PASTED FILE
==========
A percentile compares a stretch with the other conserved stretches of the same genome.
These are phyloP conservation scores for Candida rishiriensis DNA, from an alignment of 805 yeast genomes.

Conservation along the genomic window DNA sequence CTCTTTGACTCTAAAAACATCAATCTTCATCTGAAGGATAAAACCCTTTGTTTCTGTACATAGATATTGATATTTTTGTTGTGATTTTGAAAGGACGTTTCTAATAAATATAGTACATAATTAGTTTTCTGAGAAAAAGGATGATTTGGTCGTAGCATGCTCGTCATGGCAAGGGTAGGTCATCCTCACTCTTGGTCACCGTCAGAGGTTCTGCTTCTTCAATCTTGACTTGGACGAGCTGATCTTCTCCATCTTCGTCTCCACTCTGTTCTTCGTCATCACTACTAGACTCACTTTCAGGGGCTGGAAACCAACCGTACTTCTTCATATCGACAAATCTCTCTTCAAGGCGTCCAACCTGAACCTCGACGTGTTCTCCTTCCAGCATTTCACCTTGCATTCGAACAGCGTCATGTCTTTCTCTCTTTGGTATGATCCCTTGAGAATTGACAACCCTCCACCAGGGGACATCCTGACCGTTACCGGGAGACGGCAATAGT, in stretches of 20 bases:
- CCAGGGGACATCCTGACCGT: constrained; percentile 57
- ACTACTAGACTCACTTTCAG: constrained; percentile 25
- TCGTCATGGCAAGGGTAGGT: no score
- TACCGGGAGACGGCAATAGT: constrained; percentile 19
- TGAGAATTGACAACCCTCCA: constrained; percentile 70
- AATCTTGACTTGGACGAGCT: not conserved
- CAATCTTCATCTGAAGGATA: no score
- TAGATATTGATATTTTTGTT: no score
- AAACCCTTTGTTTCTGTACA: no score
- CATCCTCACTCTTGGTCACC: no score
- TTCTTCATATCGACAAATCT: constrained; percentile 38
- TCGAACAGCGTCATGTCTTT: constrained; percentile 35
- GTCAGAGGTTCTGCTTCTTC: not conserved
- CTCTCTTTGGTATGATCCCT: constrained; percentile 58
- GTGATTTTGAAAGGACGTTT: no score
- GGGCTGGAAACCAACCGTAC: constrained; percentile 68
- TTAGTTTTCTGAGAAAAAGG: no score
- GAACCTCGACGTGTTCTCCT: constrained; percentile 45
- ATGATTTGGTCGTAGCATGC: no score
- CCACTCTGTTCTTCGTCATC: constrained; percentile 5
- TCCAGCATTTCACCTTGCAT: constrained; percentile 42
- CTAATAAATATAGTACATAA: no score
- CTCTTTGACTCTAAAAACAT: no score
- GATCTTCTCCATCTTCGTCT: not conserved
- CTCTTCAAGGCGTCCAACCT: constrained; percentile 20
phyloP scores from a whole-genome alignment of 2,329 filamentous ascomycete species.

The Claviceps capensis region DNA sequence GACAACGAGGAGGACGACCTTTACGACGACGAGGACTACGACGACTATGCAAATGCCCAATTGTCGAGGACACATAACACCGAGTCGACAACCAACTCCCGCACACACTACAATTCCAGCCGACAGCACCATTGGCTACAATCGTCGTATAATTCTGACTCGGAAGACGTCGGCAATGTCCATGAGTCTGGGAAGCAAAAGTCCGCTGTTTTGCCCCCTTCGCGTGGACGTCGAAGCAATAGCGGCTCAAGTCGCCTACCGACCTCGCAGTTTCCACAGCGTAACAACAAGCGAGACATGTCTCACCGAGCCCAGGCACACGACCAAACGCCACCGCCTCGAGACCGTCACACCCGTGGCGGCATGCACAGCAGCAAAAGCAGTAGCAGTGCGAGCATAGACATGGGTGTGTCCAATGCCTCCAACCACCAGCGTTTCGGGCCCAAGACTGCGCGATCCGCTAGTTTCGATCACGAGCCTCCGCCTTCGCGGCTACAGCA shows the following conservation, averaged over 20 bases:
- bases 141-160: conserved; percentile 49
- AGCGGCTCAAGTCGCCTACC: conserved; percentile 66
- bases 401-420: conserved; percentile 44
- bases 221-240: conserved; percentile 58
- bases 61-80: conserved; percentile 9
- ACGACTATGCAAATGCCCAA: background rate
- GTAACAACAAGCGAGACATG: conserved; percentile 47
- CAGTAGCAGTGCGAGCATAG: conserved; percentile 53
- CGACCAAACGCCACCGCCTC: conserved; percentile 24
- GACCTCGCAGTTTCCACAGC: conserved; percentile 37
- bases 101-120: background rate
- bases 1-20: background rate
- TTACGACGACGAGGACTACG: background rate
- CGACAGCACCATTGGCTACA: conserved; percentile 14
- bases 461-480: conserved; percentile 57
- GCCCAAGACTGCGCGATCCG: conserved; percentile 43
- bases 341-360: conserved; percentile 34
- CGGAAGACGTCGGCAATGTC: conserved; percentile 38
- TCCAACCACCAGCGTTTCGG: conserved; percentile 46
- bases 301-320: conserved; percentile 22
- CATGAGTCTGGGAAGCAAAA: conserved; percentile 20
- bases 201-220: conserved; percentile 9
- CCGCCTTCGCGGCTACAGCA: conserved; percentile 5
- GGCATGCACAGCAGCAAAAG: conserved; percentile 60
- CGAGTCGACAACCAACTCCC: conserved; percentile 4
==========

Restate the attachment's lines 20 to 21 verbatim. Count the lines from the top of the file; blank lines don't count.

- TTAGTTTTCTGAGAAAAAGG: no score
- GAACCTCGACGTGTTCTCCT: constrained; percentile 45